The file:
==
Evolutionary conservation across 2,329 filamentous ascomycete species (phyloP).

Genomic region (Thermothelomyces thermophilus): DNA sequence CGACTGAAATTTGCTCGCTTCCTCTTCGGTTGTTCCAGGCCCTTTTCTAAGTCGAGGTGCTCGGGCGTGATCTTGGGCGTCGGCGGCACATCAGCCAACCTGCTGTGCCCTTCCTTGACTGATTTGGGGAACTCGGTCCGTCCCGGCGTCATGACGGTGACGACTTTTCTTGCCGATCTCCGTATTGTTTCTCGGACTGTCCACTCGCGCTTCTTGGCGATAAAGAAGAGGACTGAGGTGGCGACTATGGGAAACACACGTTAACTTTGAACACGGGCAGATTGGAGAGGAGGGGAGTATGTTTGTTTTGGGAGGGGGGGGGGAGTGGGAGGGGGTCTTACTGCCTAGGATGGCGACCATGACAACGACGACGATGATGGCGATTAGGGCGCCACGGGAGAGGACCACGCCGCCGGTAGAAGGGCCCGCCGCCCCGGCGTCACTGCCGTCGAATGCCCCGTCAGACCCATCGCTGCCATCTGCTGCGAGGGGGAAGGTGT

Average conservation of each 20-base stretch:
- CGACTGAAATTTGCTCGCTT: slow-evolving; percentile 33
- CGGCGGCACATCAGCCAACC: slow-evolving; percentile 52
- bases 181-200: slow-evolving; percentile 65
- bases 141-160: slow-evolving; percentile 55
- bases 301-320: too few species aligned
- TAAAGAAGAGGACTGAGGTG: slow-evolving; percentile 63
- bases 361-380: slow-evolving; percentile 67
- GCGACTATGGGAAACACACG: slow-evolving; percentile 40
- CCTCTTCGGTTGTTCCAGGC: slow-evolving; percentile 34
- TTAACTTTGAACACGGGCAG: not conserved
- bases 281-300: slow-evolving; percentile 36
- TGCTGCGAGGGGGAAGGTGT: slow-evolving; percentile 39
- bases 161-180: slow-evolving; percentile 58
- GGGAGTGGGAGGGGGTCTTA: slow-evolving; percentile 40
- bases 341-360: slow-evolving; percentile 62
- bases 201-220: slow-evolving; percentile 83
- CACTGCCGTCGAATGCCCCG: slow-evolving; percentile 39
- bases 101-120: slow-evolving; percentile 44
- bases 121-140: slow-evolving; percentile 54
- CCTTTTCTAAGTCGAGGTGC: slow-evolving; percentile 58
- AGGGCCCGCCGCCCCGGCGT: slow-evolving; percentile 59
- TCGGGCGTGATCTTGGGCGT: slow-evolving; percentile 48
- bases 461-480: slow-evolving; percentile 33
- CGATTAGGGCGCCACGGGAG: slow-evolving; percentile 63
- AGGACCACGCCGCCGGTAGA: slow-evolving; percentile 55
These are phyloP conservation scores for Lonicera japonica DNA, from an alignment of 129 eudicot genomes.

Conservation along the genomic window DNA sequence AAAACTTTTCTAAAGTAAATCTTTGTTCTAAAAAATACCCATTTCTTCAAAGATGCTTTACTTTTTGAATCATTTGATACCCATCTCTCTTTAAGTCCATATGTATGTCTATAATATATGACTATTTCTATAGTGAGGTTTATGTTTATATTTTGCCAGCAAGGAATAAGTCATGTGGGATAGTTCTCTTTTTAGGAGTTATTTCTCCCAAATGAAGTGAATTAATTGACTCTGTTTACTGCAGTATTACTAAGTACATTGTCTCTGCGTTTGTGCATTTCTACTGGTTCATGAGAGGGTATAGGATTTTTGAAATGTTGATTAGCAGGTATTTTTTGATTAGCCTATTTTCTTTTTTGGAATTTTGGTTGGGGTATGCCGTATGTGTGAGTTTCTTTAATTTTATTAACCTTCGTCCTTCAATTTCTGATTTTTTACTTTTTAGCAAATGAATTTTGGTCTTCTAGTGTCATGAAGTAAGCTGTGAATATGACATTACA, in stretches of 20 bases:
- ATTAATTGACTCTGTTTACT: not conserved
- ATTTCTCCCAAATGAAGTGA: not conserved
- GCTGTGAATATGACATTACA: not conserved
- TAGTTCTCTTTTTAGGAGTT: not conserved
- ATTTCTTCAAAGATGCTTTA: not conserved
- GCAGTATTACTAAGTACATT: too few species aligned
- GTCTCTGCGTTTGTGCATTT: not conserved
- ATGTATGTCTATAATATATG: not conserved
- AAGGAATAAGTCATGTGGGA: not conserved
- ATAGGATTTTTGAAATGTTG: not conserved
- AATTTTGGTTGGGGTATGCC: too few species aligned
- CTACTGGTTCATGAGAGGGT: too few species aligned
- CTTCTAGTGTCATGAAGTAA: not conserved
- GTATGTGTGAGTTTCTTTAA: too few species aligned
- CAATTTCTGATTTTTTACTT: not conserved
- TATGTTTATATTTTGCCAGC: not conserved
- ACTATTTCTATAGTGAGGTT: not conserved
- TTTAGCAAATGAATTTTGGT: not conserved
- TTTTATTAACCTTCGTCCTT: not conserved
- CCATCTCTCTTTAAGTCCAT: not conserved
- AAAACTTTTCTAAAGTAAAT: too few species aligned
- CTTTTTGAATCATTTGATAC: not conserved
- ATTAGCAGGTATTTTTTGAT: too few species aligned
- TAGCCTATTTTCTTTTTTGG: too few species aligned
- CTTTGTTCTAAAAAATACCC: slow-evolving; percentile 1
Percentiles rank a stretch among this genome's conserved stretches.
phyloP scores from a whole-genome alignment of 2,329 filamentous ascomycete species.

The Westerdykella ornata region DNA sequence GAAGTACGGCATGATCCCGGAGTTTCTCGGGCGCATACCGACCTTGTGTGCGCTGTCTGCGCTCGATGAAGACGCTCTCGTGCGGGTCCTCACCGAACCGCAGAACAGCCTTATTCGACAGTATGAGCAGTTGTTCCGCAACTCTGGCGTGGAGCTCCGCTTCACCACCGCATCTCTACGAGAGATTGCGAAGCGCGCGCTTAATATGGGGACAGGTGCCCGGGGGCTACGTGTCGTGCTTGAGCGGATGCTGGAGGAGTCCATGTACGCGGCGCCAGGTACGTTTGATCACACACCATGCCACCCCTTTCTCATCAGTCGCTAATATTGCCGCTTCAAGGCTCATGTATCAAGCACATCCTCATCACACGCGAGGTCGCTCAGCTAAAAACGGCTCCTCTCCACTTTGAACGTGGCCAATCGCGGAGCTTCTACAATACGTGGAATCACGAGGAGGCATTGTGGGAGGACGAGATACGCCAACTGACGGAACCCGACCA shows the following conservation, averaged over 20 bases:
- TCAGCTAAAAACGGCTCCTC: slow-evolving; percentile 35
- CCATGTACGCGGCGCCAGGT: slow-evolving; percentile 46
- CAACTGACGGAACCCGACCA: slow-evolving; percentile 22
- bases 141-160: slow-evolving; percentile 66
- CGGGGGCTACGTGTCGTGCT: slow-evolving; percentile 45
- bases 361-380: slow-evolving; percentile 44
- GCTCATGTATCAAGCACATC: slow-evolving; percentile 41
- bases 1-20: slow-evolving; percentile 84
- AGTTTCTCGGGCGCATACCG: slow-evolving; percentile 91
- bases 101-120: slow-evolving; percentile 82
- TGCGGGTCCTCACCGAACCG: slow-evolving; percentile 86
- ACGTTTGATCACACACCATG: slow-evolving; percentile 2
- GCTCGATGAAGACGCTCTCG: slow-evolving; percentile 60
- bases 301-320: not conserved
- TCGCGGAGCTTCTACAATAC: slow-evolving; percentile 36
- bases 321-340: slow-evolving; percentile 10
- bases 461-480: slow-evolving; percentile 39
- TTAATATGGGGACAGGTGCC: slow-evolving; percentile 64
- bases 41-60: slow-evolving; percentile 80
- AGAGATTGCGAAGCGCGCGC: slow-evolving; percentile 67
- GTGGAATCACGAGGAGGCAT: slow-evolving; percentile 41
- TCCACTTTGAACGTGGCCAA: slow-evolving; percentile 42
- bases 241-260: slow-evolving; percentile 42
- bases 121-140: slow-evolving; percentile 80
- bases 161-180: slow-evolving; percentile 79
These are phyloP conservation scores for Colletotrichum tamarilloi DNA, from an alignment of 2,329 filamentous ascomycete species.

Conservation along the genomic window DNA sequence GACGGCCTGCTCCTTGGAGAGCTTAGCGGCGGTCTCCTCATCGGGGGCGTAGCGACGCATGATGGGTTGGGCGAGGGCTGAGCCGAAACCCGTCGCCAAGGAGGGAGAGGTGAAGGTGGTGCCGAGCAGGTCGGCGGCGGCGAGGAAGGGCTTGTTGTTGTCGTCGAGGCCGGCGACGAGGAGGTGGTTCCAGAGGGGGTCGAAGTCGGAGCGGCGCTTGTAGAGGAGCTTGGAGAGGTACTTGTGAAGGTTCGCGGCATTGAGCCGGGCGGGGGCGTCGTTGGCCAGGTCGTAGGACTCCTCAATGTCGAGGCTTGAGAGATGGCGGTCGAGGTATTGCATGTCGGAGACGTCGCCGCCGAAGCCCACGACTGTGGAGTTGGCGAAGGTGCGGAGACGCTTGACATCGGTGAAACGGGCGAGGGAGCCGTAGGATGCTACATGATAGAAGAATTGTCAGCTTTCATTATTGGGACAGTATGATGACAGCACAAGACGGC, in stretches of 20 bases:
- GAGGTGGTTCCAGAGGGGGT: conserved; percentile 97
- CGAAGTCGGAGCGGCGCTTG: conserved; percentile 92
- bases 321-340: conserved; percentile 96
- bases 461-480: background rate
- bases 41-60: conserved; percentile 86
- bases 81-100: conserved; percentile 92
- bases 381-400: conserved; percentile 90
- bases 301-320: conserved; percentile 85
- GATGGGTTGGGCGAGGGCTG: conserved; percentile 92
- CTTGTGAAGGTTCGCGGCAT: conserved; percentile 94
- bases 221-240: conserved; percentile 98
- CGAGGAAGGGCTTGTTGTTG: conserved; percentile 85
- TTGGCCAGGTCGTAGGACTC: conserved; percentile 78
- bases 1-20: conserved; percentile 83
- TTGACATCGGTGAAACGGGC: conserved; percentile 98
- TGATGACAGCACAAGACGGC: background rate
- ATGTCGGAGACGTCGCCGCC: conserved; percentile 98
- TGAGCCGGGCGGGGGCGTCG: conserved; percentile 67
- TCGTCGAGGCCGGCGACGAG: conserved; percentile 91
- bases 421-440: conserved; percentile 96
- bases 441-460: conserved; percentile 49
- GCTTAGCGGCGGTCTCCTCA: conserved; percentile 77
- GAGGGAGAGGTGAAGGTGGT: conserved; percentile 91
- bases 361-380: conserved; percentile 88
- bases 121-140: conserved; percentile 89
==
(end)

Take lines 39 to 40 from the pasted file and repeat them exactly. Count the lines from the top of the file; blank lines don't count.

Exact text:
- AAGGAATAAGTCATGTGGGA: not conserved
- ATAGGATTTTTGAAATGTTG: not conserved